Full-Spectrum vs. Broad-Spectrum CBD: What’s the Difference?
Like many new or not-so-new CBD customers, perhaps you’ve gotten yourself into a shopping predicament. Can’t decide on which form of CBD to choose? Are you further confused by terms like “isolate?” Wondering what the heck the difference is between full-spectrum vs. broad-spectrum CBD? It’s a pretty common question, and we’re here to clear it up.
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What’s full-spectrum CBD?
If full sound like it means “all” or “a lot,” this isn’t necessarily wrong. Full-spectrum CBD contains trace amounts of THC — the active compound in marijuana. However, the amount of THC present isn’t high enough to make you feel, well, “high.” Not even close. To maintain legality, CBD must contain less than 0.3% THC, though many brands adhere to even lower amounts than that unless they’re pushing some sort of special blend. In fact, some studies applaud full-spectrum CBD when comparing it to CBD isolate since it offers an extended cannabinoid profile as well as terpenes. Full-spectrum CBD also contains essential minerals, vitamins, chlorophyll, fatty acids, proteins, fiber, and flavonoids.
What’s broad-spectrum CBD?
If “broad” sounds like it means “some” but not all, you’re pretty close. Comparing full-spectrum vs. broad-spectrum CBD is made simple by the fact that broad-spectrum does not contain THC. To break it down further, think of broad-spectrum as sitting at the midway point between full-spectrum and isolate. It contains a moderate amount of cannabinoids — not as many as full-spectrum, and not just CBD, like isolate. If you’re someone who is subject to drug tests on occasion, broad-spectrum may be the best choice for you next to CBD isolate. Even though full-spectrum CBD has minimal THC, there is a slight chance it can be detected. This may also depend on your particular biome and how your body processes CBD. Like full-spectrum CBD, however, broad-spectrum also contains terpenes and flavonoids. Depending on how the CBD is processed, broad-spectrum CBD can be created from CBD isolate once terpenes and flavonoids are added.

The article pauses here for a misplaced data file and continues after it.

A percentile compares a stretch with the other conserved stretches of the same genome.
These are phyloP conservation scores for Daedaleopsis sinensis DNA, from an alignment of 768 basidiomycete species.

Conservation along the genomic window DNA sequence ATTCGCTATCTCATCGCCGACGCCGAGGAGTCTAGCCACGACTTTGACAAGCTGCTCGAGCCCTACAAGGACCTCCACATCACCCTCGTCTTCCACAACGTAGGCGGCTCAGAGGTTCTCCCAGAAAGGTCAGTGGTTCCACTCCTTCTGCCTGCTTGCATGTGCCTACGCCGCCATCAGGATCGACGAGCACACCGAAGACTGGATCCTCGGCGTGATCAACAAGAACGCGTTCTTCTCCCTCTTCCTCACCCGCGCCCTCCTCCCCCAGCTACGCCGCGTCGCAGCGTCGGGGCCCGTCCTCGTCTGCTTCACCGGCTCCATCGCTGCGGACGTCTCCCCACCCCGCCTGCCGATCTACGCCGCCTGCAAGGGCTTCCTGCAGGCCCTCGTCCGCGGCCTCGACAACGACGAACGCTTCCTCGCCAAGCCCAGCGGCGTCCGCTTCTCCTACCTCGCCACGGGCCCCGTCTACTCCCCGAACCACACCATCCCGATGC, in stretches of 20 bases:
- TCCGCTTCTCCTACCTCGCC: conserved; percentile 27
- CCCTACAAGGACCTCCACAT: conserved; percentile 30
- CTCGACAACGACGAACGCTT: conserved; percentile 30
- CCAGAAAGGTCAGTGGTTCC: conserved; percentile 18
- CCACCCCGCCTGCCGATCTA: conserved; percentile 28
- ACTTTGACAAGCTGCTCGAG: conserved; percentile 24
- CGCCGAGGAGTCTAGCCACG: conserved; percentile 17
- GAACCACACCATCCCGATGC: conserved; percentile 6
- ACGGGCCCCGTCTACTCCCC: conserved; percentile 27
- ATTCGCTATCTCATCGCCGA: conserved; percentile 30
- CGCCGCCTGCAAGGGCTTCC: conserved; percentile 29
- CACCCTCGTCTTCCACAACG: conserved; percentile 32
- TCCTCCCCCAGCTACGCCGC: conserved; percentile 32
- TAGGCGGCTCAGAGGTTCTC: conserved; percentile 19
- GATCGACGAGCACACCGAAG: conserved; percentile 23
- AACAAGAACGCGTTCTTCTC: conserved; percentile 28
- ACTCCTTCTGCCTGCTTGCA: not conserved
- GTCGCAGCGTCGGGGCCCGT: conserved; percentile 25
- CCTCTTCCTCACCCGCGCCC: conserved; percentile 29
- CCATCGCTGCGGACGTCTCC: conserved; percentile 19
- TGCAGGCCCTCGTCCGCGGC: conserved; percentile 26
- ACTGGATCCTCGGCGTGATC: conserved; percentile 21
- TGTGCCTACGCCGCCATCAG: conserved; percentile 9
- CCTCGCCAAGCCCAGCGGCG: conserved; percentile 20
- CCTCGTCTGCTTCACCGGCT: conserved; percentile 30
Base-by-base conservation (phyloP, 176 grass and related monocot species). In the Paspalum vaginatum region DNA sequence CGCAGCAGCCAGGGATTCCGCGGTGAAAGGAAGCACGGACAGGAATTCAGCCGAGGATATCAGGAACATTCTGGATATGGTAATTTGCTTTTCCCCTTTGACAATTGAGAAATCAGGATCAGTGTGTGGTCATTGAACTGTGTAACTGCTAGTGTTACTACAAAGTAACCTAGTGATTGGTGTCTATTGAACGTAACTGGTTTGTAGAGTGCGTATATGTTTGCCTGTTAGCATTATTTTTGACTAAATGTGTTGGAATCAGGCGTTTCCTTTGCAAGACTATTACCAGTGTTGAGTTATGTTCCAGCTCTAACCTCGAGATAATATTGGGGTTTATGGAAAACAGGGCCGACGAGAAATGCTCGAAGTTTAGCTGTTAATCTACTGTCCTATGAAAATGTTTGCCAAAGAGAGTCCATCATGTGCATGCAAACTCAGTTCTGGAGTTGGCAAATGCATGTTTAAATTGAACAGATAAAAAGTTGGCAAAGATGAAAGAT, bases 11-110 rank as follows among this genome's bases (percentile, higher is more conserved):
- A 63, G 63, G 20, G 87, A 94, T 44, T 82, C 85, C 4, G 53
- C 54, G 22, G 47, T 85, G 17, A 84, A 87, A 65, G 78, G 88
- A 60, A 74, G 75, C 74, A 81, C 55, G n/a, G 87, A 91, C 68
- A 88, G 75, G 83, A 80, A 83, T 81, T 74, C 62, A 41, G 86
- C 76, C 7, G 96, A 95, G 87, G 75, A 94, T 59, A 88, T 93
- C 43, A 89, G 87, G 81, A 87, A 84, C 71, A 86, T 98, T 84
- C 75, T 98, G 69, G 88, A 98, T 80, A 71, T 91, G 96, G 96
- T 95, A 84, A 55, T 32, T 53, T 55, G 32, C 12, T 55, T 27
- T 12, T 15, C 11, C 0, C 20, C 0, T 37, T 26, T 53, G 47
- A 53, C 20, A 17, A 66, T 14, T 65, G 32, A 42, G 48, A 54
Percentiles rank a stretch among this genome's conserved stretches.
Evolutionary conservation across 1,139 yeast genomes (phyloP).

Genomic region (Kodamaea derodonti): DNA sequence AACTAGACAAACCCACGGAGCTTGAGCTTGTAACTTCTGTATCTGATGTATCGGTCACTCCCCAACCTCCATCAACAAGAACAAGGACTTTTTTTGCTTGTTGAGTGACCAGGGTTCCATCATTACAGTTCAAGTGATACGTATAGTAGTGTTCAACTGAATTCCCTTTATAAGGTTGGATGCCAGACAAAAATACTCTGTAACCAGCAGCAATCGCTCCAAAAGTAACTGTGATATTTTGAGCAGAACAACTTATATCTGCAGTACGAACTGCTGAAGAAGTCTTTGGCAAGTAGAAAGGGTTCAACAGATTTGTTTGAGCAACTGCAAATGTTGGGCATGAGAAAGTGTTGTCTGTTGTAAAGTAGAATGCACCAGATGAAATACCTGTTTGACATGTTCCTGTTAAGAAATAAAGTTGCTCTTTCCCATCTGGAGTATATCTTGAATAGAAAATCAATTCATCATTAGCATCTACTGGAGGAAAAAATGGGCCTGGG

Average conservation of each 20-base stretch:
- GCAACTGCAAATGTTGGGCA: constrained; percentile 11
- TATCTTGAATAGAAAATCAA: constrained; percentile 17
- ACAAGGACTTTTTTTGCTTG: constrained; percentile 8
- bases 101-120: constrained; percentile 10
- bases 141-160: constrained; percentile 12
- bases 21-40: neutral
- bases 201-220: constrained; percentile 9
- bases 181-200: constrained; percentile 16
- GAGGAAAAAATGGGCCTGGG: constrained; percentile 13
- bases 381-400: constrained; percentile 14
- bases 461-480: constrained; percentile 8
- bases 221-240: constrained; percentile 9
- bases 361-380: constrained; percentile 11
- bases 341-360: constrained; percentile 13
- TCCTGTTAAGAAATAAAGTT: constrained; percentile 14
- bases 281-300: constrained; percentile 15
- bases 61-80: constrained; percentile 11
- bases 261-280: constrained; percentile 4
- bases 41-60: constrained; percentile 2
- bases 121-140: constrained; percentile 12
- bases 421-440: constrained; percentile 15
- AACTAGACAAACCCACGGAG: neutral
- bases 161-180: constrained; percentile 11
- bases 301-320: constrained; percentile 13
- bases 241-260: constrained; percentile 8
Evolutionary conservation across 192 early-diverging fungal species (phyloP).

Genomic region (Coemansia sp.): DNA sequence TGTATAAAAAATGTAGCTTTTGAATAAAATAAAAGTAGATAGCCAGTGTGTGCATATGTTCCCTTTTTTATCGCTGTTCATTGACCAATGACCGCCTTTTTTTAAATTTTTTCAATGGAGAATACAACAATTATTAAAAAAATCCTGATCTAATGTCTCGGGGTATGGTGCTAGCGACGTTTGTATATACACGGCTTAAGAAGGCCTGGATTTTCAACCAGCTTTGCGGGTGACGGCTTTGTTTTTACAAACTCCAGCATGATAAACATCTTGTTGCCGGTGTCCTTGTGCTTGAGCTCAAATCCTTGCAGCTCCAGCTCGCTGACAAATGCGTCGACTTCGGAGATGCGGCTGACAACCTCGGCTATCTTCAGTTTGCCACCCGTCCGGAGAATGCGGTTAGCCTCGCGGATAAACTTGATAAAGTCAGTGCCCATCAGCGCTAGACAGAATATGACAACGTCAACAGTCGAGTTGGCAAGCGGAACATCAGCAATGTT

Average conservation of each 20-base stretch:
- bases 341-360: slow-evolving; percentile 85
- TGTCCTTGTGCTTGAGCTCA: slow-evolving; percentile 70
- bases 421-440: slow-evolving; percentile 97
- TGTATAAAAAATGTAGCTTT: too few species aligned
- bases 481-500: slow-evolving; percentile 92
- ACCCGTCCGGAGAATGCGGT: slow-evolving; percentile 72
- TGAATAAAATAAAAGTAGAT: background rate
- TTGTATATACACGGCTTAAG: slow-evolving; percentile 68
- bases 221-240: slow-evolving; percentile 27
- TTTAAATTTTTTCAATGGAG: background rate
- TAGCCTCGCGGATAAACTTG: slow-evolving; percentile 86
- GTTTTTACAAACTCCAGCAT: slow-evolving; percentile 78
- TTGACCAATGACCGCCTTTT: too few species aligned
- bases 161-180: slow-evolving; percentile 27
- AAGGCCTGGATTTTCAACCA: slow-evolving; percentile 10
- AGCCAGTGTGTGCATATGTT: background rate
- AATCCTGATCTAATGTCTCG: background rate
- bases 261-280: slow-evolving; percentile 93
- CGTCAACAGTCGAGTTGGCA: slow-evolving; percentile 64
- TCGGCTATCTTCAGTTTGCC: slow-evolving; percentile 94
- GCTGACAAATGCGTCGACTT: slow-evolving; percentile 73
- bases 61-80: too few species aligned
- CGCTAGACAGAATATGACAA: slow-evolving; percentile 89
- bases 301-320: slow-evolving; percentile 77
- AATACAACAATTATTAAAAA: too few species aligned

Each may work differently for you
When you consider taste, efficacy, and more, the brand of CBD you purchase may matter more than the type of CBD you purchase. For example, broad-spectrum CBD often has a more hemp-forward taste, and some users may not enjoy this when taking it as a tincture oil. This doesn’t mean that you can’t find a broad-spectrum formulation that works for you. If this is the case, you can always try broad-spectrum capsules, fruit-flavored gummies, or topicals. And, if you’re new to CBD, you may find that lower strength, broad-spectrum CBD accomplishes what you need it to.
For users looking for full-spectrum products, the possibilities are just as endless. You can shop for products such as chocolate, tinctures for relaxation, and much more. Full-spectrum vs. broad-spectrum CBD may be better for individuals who are more familiar with how their body processes CBD. Again, since full-spectrum CBD does not undergo the same refinement processes as broad-spectrum and isolate, there is a chance that it can contain THC at or around 0.3%. This makes it even more important to buy from reputable brands that are dedicated to testing their products for cannabinoid content, especially THC.
Another key thing that’s the exact same about full-spectrum and broad-spectrum (and any type of CBD you’re planning to take) is that you must always consult your doctor before adding it to your regimen. CBD or any product with therapeutic properties may interact with medications you’re already taking or affect other conditions.